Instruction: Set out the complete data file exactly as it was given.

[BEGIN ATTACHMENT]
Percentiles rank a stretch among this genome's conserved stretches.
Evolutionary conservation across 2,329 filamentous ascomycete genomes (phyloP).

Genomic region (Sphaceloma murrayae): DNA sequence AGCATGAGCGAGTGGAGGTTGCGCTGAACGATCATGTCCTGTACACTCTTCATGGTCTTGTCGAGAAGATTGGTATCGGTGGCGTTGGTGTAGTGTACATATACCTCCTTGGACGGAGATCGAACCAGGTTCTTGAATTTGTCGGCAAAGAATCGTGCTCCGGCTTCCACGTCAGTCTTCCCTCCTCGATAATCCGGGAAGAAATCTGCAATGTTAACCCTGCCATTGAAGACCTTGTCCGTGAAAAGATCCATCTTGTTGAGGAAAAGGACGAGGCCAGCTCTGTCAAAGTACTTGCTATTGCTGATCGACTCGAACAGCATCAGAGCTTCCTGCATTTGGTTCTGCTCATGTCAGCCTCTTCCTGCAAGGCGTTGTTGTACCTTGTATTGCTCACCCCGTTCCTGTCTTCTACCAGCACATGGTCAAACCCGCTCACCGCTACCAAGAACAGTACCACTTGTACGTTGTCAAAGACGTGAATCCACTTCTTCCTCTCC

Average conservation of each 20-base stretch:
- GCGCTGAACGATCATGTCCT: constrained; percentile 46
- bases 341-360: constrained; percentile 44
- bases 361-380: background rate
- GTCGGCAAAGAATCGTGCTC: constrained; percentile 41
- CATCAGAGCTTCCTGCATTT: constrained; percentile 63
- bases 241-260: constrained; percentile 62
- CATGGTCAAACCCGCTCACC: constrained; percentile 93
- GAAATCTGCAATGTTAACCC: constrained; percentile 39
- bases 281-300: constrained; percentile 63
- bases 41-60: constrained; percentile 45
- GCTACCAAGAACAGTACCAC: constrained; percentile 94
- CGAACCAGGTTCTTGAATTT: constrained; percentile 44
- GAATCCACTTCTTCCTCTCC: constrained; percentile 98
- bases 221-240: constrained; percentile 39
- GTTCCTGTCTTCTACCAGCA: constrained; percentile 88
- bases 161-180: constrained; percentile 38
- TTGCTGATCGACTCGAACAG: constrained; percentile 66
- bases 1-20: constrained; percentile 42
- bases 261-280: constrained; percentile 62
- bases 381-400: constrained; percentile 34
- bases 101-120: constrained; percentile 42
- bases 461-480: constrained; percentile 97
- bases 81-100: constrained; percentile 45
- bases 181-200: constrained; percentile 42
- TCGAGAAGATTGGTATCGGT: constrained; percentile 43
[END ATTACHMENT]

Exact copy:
Percentiles rank a stretch among this genome's conserved stretches.
Evolutionary conservation across 2,329 filamentous ascomycete genomes (phyloP).

Genomic region (Sphaceloma murrayae): DNA sequence AGCATGAGCGAGTGGAGGTTGCGCTGAACGATCATGTCCTGTACACTCTTCATGGTCTTGTCGAGAAGATTGGTATCGGTGGCGTTGGTGTAGTGTACATATACCTCCTTGGACGGAGATCGAACCAGGTTCTTGAATTTGTCGGCAAAGAATCGTGCTCCGGCTTCCACGTCAGTCTTCCCTCCTCGATAATCCGGGAAGAAATCTGCAATGTTAACCCTGCCATTGAAGACCTTGTCCGTGAAAAGATCCATCTTGTTGAGGAAAAGGACGAGGCCAGCTCTGTCAAAGTACTTGCTATTGCTGATCGACTCGAACAGCATCAGAGCTTCCTGCATTTGGTTCTGCTCATGTCAGCCTCTTCCTGCAAGGCGTTGTTGTACCTTGTATTGCTCACCCCGTTCCTGTCTTCTACCAGCACATGGTCAAACCCGCTCACCGCTACCAAGAACAGTACCACTTGTACGTTGTCAAAGACGTGAATCCACTTCTTCCTCTCC

Average conservation of each 20-base stretch:
- GCGCTGAACGATCATGTCCT: constrained; percentile 46
- bases 341-360: constrained; percentile 44
- bases 361-380: background rate
- GTCGGCAAAGAATCGTGCTC: constrained; percentile 41
- CATCAGAGCTTCCTGCATTT: constrained; percentile 63
- bases 241-260: constrained; percentile 62
- CATGGTCAAACCCGCTCACC: constrained; percentile 93
- GAAATCTGCAATGTTAACCC: constrained; percentile 39
- bases 281-300: constrained; percentile 63
- bases 41-60: constrained; percentile 45
- GCTACCAAGAACAGTACCAC: constrained; percentile 94
- CGAACCAGGTTCTTGAATTT: constrained; percentile 44
- GAATCCACTTCTTCCTCTCC: constrained; percentile 98
- bases 221-240: constrained; percentile 39
- GTTCCTGTCTTCTACCAGCA: constrained; percentile 88
- bases 161-180: constrained; percentile 38
- TTGCTGATCGACTCGAACAG: constrained; percentile 66
- bases 1-20: constrained; percentile 42
- bases 261-280: constrained; percentile 62
- bases 381-400: constrained; percentile 34
- bases 101-120: constrained; percentile 42
- bases 461-480: constrained; percentile 97
- bases 81-100: constrained; percentile 45
- bases 181-200: constrained; percentile 42
- TCGAGAAGATTGGTATCGGT: constrained; percentile 43